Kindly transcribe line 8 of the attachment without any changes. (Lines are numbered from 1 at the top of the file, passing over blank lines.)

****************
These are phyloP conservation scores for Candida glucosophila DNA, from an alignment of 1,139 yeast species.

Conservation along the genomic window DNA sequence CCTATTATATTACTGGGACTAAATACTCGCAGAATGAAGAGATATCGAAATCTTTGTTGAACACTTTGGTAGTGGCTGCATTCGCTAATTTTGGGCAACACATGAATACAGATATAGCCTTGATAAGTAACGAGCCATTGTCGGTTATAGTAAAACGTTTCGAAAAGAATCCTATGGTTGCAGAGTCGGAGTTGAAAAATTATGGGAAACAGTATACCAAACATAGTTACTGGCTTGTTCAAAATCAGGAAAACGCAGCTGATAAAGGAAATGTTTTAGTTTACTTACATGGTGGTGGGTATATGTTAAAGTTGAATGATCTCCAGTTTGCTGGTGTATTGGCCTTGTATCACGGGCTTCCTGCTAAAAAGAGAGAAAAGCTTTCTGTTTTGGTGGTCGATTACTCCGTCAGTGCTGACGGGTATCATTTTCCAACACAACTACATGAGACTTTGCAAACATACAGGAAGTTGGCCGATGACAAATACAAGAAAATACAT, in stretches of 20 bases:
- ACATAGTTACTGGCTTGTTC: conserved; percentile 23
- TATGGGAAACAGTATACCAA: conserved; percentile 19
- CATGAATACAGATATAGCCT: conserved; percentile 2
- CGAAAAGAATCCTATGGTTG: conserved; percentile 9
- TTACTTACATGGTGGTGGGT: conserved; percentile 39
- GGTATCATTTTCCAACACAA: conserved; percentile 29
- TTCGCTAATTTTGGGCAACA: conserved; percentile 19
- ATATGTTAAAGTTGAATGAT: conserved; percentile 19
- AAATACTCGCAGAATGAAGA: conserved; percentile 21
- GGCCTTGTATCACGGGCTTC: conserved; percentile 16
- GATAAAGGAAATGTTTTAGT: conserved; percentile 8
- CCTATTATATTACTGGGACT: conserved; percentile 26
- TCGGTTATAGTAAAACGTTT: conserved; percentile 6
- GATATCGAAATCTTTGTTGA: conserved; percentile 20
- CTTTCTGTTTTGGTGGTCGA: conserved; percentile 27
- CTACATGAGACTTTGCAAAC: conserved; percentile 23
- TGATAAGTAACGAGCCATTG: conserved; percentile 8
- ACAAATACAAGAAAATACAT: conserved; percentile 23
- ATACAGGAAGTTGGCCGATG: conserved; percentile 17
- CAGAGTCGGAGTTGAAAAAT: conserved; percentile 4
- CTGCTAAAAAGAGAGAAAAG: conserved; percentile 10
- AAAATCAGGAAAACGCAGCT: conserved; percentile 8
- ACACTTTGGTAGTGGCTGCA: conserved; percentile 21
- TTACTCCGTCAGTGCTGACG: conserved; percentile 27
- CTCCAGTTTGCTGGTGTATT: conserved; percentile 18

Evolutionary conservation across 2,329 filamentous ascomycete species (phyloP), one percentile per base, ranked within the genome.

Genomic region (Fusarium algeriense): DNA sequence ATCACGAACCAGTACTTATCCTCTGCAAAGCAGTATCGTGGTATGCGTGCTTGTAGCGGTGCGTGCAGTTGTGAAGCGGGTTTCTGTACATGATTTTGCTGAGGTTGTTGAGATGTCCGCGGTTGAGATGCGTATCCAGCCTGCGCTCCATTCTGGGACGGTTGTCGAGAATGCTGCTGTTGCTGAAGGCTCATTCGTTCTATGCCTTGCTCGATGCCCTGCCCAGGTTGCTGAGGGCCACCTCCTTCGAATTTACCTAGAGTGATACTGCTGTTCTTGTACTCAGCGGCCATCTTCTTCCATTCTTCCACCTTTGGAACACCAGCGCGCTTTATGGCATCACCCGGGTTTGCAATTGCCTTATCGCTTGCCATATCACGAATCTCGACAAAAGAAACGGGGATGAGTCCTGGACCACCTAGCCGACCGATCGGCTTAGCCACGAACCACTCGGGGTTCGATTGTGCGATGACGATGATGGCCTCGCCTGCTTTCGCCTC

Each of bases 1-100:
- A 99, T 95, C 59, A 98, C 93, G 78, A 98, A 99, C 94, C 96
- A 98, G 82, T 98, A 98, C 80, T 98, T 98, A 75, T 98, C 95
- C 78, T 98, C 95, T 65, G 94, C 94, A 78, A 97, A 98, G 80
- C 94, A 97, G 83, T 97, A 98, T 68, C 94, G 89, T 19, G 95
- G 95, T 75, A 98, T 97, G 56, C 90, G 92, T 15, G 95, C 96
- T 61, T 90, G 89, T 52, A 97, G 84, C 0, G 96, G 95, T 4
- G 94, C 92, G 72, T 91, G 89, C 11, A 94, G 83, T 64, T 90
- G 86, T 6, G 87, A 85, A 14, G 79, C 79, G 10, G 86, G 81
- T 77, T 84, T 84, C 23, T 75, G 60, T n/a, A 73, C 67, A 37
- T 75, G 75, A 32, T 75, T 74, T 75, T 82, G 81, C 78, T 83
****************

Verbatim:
- GGTATCATTTTCCAACACAA: conserved; percentile 29